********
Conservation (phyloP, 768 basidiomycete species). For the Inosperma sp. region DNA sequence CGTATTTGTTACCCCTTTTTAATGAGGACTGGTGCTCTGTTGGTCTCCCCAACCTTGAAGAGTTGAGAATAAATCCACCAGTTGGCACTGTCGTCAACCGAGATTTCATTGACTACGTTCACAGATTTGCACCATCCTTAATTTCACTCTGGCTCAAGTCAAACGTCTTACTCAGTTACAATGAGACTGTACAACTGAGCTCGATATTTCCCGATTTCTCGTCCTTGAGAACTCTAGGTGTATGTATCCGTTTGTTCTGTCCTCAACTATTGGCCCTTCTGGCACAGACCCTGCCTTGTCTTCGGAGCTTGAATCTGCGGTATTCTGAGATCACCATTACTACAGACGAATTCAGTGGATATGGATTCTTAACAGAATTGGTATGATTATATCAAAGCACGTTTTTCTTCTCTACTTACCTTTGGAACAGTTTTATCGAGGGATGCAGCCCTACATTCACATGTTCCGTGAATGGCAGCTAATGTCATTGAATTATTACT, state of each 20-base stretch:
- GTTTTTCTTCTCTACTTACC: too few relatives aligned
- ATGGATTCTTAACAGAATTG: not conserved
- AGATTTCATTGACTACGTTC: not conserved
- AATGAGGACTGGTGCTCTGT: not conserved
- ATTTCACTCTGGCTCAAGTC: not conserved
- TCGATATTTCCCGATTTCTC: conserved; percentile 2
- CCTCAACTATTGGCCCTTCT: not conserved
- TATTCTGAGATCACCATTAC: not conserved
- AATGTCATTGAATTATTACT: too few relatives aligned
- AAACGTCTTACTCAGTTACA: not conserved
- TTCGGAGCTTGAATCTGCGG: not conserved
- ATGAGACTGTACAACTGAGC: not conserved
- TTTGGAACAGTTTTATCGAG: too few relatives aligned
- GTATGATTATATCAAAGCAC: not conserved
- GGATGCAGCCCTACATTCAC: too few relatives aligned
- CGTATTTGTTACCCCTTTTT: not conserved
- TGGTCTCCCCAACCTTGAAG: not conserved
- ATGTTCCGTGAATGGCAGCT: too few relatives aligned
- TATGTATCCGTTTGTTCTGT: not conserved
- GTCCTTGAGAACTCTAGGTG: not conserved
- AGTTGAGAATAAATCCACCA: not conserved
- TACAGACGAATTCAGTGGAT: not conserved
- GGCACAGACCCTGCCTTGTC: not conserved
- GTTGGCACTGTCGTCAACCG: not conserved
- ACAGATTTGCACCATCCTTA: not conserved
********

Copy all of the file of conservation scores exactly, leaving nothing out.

Conservation (phyloP, 768 basidiomycete species). For the Inosperma sp. region DNA sequence CGTATTTGTTACCCCTTTTTAATGAGGACTGGTGCTCTGTTGGTCTCCCCAACCTTGAAGAGTTGAGAATAAATCCACCAGTTGGCACTGTCGTCAACCGAGATTTCATTGACTACGTTCACAGATTTGCACCATCCTTAATTTCACTCTGGCTCAAGTCAAACGTCTTACTCAGTTACAATGAGACTGTACAACTGAGCTCGATATTTCCCGATTTCTCGTCCTTGAGAACTCTAGGTGTATGTATCCGTTTGTTCTGTCCTCAACTATTGGCCCTTCTGGCACAGACCCTGCCTTGTCTTCGGAGCTTGAATCTGCGGTATTCTGAGATCACCATTACTACAGACGAATTCAGTGGATATGGATTCTTAACAGAATTGGTATGATTATATCAAAGCACGTTTTTCTTCTCTACTTACCTTTGGAACAGTTTTATCGAGGGATGCAGCCCTACATTCACATGTTCCGTGAATGGCAGCTAATGTCATTGAATTATTACT, state of each 20-base stretch:
- GTTTTTCTTCTCTACTTACC: too few relatives aligned
- ATGGATTCTTAACAGAATTG: not conserved
- AGATTTCATTGACTACGTTC: not conserved
- AATGAGGACTGGTGCTCTGT: not conserved
- ATTTCACTCTGGCTCAAGTC: not conserved
- TCGATATTTCCCGATTTCTC: conserved; percentile 2
- CCTCAACTATTGGCCCTTCT: not conserved
- TATTCTGAGATCACCATTAC: not conserved
- AATGTCATTGAATTATTACT: too few relatives aligned
- AAACGTCTTACTCAGTTACA: not conserved
- TTCGGAGCTTGAATCTGCGG: not conserved
- ATGAGACTGTACAACTGAGC: not conserved
- TTTGGAACAGTTTTATCGAG: too few relatives aligned
- GTATGATTATATCAAAGCAC: not conserved
- GGATGCAGCCCTACATTCAC: too few relatives aligned
- CGTATTTGTTACCCCTTTTT: not conserved
- TGGTCTCCCCAACCTTGAAG: not conserved
- ATGTTCCGTGAATGGCAGCT: too few relatives aligned
- TATGTATCCGTTTGTTCTGT: not conserved
- GTCCTTGAGAACTCTAGGTG: not conserved
- AGTTGAGAATAAATCCACCA: not conserved
- TACAGACGAATTCAGTGGAT: not conserved
- GGCACAGACCCTGCCTTGTC: not conserved
- GTTGGCACTGTCGTCAACCG: not conserved
- ACAGATTTGCACCATCCTTA: not conserved